One day my brother was skipping class in high school. The Supe lived down the street and saw him walking to school. He gave him a ride to the high school. LOL!!

 

 

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I don't think I ever told anyone... lol. My brush with the authorities.

 

 

Sent from my SM-T530NU using Tapatalk

 

My almost brush with authority is when I accidentally stole a car and took it for a 'joy' ride. 

 

I was dropping my younger cousin off at snowboarding lessons. I helped him carry his stuff into the ski lodge. I then walked back to my car a 2 door chevy sprint. Unlocked the door - with my key. Started the car easily - with my key. Drove away. I then noticed that someone had stolen my fancy car mats, ... and the garbage in the back? 

 

I was in the wrong car!!!!

 

I pulled over, collected myself. Drove back to the ski lodge sure I would be in so much trouble. No one was around. I parked the 'stolen' car, then ran to my car and drove away. 

 

I later found out that for my car, a Chevy sprint - they only made about 16 different keys. So that is was a common problem. 

 

I was so scared that the police would be there, and the owner of the car would be extremely mad (And in my mind I pictured the car owner as a 6foot 5 huge man. - How such a person would fit in a small shitty 2 door Chevy sprint, I have no clue.) I was also only gone about 8 minutes. As if the owner would find his car missing, call the cops, and have them arrive all in 8 minutes. 

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Not sure what they are doing these days in gym class, buy I suspect they aren't using a skinfold caliper to measure students in front of everyone and then announce who had too much body fat.

That’s horrible. They never did that at our schools. I graduated in 1995.

 

One trend that I hope has ended is the attitude toward students who weren’t athletic. I was a very good student, consistently at the top of the class, but I was tiny and rather uncoordinated. I never, ever would have picked on anyone for being in lower tracked classes or for not doing as well as I did on a test. But gym wasn’t tracked, and we did receive actual letter grades that affected our GPAs for gym. I think it’s fine that they did that because everyone deserves a chance for a GPA-boosting A in their skill set, and I managed to get As in gym because large parts of our grades were based on effort/improvement and written tests on the rules of sports. Okay, fine. But the teachers never stopped the other kids from teasing me because I wasn’t good at sports. Why was that acceptable? I hope that’s ended now.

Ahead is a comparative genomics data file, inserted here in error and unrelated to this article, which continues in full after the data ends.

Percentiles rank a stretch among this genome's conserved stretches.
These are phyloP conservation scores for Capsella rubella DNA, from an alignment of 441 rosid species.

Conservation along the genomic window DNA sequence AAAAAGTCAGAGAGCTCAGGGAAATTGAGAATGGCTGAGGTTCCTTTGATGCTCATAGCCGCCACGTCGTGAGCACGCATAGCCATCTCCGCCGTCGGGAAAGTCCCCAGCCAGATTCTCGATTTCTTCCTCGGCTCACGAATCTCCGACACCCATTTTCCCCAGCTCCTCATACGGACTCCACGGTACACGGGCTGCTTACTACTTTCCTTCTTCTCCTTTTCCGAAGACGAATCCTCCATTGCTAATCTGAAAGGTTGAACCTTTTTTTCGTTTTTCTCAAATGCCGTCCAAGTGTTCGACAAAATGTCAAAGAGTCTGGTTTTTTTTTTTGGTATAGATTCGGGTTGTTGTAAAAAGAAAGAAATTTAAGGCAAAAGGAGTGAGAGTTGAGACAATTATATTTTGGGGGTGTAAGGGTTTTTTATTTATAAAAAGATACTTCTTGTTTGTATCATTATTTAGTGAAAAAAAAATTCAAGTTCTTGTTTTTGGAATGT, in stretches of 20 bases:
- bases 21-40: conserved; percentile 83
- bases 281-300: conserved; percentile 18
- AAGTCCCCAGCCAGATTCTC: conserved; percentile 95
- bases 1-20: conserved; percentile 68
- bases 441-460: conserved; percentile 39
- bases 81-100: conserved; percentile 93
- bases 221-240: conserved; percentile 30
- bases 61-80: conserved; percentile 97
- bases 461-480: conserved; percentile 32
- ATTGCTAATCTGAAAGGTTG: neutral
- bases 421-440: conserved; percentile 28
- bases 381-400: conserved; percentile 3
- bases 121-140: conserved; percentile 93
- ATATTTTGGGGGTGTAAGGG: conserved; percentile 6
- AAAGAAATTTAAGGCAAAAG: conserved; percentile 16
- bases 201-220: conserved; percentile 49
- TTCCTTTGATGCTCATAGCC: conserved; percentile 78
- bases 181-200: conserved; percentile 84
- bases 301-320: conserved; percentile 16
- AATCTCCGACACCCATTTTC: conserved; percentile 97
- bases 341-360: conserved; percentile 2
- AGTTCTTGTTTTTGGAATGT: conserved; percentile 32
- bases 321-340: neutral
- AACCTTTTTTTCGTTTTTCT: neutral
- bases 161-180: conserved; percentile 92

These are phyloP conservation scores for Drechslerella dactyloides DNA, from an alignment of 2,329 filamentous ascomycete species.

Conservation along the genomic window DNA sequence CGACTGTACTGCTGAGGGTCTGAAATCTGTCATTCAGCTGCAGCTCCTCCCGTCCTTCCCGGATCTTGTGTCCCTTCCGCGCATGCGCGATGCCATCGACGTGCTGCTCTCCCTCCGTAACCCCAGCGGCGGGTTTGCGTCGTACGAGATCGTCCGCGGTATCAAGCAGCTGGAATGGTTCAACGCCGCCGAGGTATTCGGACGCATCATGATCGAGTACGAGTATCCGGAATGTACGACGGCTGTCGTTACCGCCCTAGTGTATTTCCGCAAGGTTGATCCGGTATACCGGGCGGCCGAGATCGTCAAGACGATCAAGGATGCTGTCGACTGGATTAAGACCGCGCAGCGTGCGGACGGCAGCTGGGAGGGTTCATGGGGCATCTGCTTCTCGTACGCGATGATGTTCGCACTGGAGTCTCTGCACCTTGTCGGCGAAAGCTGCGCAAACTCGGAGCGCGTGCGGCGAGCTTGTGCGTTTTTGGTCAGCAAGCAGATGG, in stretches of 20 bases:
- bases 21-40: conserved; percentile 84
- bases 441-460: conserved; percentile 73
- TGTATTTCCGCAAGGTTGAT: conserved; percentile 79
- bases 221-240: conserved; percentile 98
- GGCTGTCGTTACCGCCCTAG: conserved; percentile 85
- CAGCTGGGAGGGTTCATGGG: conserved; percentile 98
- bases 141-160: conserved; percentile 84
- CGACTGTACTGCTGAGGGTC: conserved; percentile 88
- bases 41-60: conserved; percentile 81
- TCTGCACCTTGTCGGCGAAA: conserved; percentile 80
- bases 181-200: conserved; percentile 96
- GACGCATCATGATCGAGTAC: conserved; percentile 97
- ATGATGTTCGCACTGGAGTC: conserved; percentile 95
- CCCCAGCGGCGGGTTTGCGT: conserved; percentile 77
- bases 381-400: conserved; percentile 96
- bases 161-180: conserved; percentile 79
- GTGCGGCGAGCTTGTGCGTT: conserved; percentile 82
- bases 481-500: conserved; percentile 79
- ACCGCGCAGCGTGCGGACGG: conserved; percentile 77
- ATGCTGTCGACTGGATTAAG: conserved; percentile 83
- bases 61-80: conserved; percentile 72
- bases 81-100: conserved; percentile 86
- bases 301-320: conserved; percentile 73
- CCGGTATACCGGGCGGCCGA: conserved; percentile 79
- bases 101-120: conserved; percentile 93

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We had Domino's on the band director's speed dial for use after school.

 

Now everyone just uses their own personal smartphone with an app.

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This happened in Maryland in the 1980s...  In 8th grade, a kid in the classroom next to mine brought his dad's gun to school (police officer). I don't know why he did it, but I heard that he did not know it was in his backpack or something like that.  The gun fell out of his backpack.  The kid was removed from school for 2 years but I saw him again in 10th grade. We ran cross country together, and he was a nice kid.

 

The really amazing thing is that when the gun fell out of his backpack- the school day continued uninterrupted- no lockdown or big police response.  The police officer dad was fired from his job though.

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My second grade public school teacher had us all recite the Lord's prayer daily. I had no idea what I was doing.